June 1, 2017
Gail Hall’s incredible talent and passion for cooking will continue through a fund in her name
When youngsters gather in the kitchen at this summer’s CHANGE Adventure Camp, a little bit of Gail Hall will be there with them. The beloved Edmonton chef, food activist and culinary tour leader died at 65 of breast cancer in November 2016. But her spirit — along with her recipes, one of her signature hats, and some of her cookbooks — will be part of the program at the upcoming summer camp. In the summer of 2016, Hall had crafted the inaugural menu at the camp; it was a menu designed to teach disadvantaged children to cook and to enjoy healthy food.
Supported in part by Edmonton Community Foundation (ECF) ChefGail Fund, the camp is just one way that Hall’s husband, Jon, hopes to see his wife’s generous and infectiously positive spirit remembered. Jon was inspired to launch the fund after experiencing the public’s reaction to Gail’s death.
“This was something the community demanded,” said Jon, noting that he received 300 e-mails the day Gail’s obituary was published in the Edmonton Journal, with some people wondering where they could send donations in her name. “There was such an outpouring. People just wanted to be part of it.”
Within months of its launch, the fund had collected enough donations to fund projects in 2017. The ChefGail Fund may support not only the CHANGE Adventure Camp, but also other programs for young chefs including the culinary arts program at the Northern Alberta Institute of Technology and the Bissell Centre, which offers numerous programs for low-income Edmontonians. Gail was a regular volunteer at the Bissell Centre, teaching young mothers to cook. That’s where Joan Paton, a friend who was once an employee at the centre, saw her in action.
“I will never forget it,” recalls Paton. “I went down (to the kitchen) as they were getting everything ready at the end of class to sample black bean soup that they had made. And there was a woman who was enormously pregnant with her seventh child. She said ‘I can feed my family for under $20 and I’ve never cooked in my life.’ She was in tears.”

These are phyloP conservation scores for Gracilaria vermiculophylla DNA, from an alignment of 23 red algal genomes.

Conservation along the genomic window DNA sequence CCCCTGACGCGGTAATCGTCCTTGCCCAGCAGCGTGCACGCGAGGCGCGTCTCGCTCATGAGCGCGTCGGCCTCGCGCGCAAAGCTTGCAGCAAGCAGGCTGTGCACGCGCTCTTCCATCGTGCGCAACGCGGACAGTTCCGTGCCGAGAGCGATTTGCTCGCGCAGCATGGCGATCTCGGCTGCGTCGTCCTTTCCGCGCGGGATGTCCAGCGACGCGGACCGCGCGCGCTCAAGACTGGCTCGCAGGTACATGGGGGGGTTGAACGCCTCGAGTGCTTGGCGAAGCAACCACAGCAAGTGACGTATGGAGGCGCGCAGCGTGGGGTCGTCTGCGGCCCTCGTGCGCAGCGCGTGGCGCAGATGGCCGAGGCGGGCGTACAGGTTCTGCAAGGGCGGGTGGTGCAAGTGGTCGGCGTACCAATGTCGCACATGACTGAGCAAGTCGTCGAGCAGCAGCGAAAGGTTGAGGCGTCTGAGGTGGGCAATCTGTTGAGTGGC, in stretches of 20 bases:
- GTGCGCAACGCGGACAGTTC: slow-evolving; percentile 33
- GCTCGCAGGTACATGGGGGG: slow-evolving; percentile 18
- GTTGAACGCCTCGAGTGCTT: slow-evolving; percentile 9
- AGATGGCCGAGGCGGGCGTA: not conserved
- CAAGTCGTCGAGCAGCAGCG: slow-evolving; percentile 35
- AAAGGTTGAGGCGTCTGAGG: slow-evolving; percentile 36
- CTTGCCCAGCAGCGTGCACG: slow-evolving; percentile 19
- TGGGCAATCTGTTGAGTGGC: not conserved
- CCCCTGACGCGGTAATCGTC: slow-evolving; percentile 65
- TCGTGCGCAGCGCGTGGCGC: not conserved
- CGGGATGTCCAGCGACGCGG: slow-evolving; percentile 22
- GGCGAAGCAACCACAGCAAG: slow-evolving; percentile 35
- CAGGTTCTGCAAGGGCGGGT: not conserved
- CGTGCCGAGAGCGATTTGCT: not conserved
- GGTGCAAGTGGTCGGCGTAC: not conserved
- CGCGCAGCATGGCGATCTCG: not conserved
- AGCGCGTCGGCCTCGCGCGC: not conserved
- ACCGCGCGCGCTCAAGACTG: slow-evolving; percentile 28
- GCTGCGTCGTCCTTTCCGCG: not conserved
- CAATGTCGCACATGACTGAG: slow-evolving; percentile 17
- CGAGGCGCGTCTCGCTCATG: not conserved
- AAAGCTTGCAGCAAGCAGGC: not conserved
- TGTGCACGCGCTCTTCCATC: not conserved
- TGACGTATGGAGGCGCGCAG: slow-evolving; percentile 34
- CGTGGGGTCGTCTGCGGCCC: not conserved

Gail devoted most of her adult life to spreading the message of good food. She began her professional life as a civil servant, but always loved to cook. When she was in her 30s and considering a career change, Jon encouraged her to think about catering. Her first gig was baking a cake shaped like a house for a mortgage-burning party. Gail’s company, Gourmet Goodies, eventually employed 100 staff, ringing in $3 million in annual revenue.
After the economic downturn following 9/11, she wound Gourmet Goodies down and launched a cooking school called Seasoned Solutions from the downtown loft she shared with Jon, leading some 2,000 students toward greater confidence in the kitchen. Gail also taught cooking classes for some 30 years at what is now known as Metro Continuing Education. She and Jon led food tours, visiting 34 culinary hot spots including Vietnam, United States and Portugal over 20 years. The tours were jam-packed excursions that included cooking classes, wine tastings and market visits.
Gail was a do-er, says Bradley Moss, the artistic director at Theatre Network, where Gail was a board member for seven years. “Gail had a ton of energy and she personally took on our Spring Fling event and was the chair of it for those years,” recalls Moss. “She took care of all the details, including the food, and the great thing about Gail is that she made it fun for everybody. The meetings were often at her place and we’d have wine and chit-chats. She was someone who jumped in, full-on, and if she said she was going to do it, she was going to do it. And with a smile and a personal touch.”